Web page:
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The significance of Slim in 'Of Mice and Men

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Year 11 Coursework- The significance of Slim in 'Of Mice and Men In the novel 'Of Mice And Men' written by John Steinbeck, we are first introduced to Slim, when George and Lennie arrive at the ranch; he is first mentioned when they are both told to "Go out with Slim's team", which suggests that he is most probably the leader of a team, which means that he is a good worker. Slim in the novel, Of Mice And Men, is a character which most men respect. The boss describes Slim as being "A big tall skinner". He seems to be his own boss, and no one can tell him otherwise. Further on in the novel we are introduced to Slim when, Lennie and George are playing cards, they are discussing how they don't like the ranch and want to leave. When Slim walks in he is treated as though he is someone with importance, almost as much importance as the actual boss. He is described as being " a Jerkline skinner" and "moved with majesty". Everyone seemed to treat him like a leader, although he was treaded with such respect he was not as callous as the actual boss, or like Curley, with his antagonistic attitude to life. Slim was a kind natured kind of person, who doesn't seem to be frightened or anxious when Curley's wife comes in looking for Curley, Slim just says "Hi good lookin'", where as most people would feel tense, because they would be afraid to say anything because they were so frightened of Curley. This suggests to the readers that Slim is relaxed, not afraid and in a way rather complementary. He is just like the other ranch workers in a way, by the way that John Steinbeck describes him as wearing; "Blue Jeans and a short denim Jacket, like others", which tells us that even though he had a sense of majesty about him, he was still included as one of the guys that worked in the ranch. ...read more.


In the way that "He looked kindly at the two in the bunk-house", implies the fact that he is warm and welcoming, and just seems to accept people for who they are. Steinbeck describes Slim as having so much authority that it "Was so great, that his word was taken on any subject be it politics or love". Slim seems to be a thinker and had a great understanding of people that not many people had in the ranch, this appeals to the audiences sense of sympathy. He seems to empathise and have compassion for anyone. For example when they are talking about the pups, Slim even though he may not be interested in the subject seems to show a keen idea of what they are on about, he cares about what other people find important. Slim tries to make everyone his favourite by saying things like; "hope you get on my team", which suggests that he is a kind person, who people feel that they can talk to and confide in, because he can relate to their problems. Slim seems to bring the theme of loneliness in to play in this novel, Slim seemed to see through everyone and know how they were feeling, I know this by the way that John Steinbeck describes how "Slim looked through George, and beyond him" and states how "Ain't many guys travel around together, maybe ever' body in the whole damn world is scared of each other" He admits that it's nicer to have a companion rather than just work alone, he reminds us of the lack of socialising and communication there is in the ranch, and reminds us how trust was in short-supply in the ranch. Slim admits that Lennie and George's relationship is much nicer than having no one, which is like Slim in this case, even though everyone seems to like him, he still doesn't have any close companions. ...read more.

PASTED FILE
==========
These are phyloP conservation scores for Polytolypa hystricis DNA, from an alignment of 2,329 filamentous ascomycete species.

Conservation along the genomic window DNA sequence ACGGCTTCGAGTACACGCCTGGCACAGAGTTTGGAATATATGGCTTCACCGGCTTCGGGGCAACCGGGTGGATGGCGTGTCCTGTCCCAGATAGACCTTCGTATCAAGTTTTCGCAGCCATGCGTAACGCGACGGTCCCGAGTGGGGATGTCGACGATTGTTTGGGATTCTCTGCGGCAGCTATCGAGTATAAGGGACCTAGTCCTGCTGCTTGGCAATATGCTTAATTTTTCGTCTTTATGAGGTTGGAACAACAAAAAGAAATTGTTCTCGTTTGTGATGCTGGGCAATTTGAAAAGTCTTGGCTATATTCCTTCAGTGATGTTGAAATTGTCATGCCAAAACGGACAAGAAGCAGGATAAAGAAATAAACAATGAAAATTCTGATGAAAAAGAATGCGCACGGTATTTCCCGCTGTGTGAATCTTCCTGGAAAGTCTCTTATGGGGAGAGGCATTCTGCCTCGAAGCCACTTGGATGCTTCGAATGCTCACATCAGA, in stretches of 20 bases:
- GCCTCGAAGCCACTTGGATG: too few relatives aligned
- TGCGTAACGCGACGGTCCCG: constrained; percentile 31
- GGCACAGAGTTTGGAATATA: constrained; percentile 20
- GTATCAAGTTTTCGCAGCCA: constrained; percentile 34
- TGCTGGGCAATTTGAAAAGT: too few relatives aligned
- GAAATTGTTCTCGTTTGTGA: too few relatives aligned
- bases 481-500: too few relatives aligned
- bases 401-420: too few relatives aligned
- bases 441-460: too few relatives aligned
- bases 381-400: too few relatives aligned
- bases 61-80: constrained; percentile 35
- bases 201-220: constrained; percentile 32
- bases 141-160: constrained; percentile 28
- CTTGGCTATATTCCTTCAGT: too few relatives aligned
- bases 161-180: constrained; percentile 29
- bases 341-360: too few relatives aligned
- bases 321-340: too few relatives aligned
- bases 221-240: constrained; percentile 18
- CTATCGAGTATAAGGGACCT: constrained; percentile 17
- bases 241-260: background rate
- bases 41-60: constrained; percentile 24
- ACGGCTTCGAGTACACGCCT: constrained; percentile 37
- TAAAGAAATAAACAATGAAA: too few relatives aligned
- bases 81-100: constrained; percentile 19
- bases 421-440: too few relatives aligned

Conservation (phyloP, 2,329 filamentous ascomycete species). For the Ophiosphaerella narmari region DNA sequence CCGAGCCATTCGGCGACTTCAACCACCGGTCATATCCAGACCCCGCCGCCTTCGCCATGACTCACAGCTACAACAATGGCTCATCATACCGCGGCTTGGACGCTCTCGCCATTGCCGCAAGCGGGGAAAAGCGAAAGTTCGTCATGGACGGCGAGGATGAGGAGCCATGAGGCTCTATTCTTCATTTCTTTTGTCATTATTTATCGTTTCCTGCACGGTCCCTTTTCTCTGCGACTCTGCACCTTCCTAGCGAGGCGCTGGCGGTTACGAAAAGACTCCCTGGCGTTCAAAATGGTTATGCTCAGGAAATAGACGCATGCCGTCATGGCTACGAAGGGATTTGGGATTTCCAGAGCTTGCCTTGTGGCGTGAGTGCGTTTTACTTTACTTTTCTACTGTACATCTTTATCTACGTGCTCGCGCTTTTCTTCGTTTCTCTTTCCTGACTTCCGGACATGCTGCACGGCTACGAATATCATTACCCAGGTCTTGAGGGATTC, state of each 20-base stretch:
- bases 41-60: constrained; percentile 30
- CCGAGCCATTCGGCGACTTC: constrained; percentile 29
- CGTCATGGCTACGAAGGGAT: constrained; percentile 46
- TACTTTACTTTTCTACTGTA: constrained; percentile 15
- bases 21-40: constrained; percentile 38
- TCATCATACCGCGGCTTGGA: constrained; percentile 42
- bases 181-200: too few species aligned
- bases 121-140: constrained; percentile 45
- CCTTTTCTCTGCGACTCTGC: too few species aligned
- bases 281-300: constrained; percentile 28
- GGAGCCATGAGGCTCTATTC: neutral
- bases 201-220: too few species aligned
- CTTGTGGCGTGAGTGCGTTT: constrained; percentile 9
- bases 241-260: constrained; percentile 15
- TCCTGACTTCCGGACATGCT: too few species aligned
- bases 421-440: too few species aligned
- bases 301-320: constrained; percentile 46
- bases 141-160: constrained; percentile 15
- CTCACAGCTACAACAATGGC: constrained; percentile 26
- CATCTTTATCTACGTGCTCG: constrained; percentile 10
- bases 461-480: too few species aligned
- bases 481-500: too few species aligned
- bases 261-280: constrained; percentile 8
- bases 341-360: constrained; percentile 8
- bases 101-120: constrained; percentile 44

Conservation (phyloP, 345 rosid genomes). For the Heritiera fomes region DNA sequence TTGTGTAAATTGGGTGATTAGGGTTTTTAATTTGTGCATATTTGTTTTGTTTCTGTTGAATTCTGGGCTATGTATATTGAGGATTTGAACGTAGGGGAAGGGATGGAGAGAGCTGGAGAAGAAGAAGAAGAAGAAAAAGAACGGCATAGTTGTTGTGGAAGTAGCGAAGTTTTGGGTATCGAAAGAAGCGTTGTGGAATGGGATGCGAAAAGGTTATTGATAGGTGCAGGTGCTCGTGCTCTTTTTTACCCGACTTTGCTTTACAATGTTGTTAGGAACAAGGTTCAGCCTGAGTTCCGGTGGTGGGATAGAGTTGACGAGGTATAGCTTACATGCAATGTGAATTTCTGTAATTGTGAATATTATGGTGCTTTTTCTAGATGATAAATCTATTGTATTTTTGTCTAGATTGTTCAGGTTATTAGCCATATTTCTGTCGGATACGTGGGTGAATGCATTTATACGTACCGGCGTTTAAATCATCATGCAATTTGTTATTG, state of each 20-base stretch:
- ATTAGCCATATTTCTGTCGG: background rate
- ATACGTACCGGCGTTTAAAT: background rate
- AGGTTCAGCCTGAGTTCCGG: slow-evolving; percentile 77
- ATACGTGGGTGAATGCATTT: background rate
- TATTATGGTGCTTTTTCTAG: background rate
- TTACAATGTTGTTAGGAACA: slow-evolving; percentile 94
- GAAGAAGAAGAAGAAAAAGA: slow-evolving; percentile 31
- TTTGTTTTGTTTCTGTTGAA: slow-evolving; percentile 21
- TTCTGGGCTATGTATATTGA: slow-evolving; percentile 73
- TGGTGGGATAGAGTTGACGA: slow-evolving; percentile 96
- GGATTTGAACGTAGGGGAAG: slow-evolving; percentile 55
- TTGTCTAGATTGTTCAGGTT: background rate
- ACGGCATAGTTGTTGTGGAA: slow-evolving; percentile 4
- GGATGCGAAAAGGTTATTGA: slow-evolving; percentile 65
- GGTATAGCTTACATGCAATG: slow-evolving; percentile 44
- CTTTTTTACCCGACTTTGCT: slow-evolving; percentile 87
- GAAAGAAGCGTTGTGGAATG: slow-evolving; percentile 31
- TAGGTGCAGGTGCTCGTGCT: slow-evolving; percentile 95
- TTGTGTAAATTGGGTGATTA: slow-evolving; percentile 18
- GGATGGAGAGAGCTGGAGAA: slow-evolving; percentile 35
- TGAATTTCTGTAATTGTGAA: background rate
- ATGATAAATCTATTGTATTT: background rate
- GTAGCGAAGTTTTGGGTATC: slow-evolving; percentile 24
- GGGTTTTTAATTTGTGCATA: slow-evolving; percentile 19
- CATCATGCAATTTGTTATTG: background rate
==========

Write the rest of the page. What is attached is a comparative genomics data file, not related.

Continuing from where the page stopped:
Slim is like an un-measured quantity, they don't know much about him. When Carlson describes Slim with having an ''heir of authority", and says that "Jus' the same, he better leave Slim alone. Nobody knows what Slim can do". This suggests how Slim doesn't actually resort to violence usually, but for Curley he can make an exception. We can tell how Respected slim his, he seems to have a way with everyone, and even Lennie listens to everything he has to say. Slim seems to be the only character that seems to be at peace with himself. The other characters seem to look to Slim for advice, for instance, only after Slim agrees that Candy should put his decrepit dog out of his misery, does candy actually think about doing it, and letting go of his dog. Steinbeck uses Slim as George's confidant to talk to, and tells us, the readers, what happened in the past. George first asks Slim not to tell anyone he says; "You wouldn't tell? No of course you wouldn't". This shows that George can trust Slim, even without making him promise, to not tell anyone. It's because Slim is a trustworthy kind of person. When George talks to Slim about weed there is "a clang of horseshoe", just before, this may also sound, like the clang of a kneel, which is the warning of evil and in this novel, a warning of death. Steinbeck is hinting that something evil will happen and right after this sound, George tells Slim about what actually happened in Weed. There is also an exchange between Carlson and Slim, which emphasises the theme of sacrifice that Steinbeck develops through the novel. Slim has to drown the four least healthy, of his dog's nine puppies, so that the others may survive. Carlson also suggests that Candy should sacrifice his dog, for the worthless mutt, was now a burden to others. In the end, Slim comforts George, because he seems to understand the nature of the bond between George and Lennie. ...read more.

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